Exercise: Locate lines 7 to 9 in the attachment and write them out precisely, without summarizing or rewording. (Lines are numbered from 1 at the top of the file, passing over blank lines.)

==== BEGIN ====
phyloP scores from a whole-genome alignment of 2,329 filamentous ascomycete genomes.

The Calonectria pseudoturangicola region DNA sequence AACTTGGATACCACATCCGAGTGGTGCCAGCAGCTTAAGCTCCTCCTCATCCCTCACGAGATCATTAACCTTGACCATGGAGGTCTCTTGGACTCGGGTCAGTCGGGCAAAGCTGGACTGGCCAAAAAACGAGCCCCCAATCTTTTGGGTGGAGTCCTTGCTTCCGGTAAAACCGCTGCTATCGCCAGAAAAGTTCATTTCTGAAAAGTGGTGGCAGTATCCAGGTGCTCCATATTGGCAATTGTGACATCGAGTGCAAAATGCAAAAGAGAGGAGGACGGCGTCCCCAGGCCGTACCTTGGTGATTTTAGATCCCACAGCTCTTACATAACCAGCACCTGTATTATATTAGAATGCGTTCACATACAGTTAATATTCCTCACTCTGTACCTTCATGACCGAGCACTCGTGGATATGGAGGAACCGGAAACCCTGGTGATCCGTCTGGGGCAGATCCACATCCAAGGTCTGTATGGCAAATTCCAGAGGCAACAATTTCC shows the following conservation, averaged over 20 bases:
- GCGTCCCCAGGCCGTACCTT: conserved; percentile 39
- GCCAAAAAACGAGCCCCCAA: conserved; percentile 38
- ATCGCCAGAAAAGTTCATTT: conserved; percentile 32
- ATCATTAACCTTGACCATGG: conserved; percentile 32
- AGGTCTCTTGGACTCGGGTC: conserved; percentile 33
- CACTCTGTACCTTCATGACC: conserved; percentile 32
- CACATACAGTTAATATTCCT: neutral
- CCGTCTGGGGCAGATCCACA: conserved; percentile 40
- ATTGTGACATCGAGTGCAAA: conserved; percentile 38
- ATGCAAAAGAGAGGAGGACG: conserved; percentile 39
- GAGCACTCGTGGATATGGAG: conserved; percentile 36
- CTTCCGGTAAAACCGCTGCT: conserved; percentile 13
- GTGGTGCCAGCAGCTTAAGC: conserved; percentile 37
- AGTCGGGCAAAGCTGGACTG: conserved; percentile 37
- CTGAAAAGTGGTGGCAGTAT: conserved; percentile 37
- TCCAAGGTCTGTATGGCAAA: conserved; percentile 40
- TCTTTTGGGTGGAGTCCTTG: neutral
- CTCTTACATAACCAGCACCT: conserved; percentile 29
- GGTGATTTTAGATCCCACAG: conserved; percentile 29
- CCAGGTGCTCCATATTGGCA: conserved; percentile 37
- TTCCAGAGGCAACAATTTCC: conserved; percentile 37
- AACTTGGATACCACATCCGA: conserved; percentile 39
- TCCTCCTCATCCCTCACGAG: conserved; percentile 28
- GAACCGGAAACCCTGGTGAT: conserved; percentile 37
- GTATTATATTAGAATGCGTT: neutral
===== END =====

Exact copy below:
- AGGTCTCTTGGACTCGGGTC: conserved; percentile 33
- CACTCTGTACCTTCATGACC: conserved; percentile 32
- CACATACAGTTAATATTCCT: neutral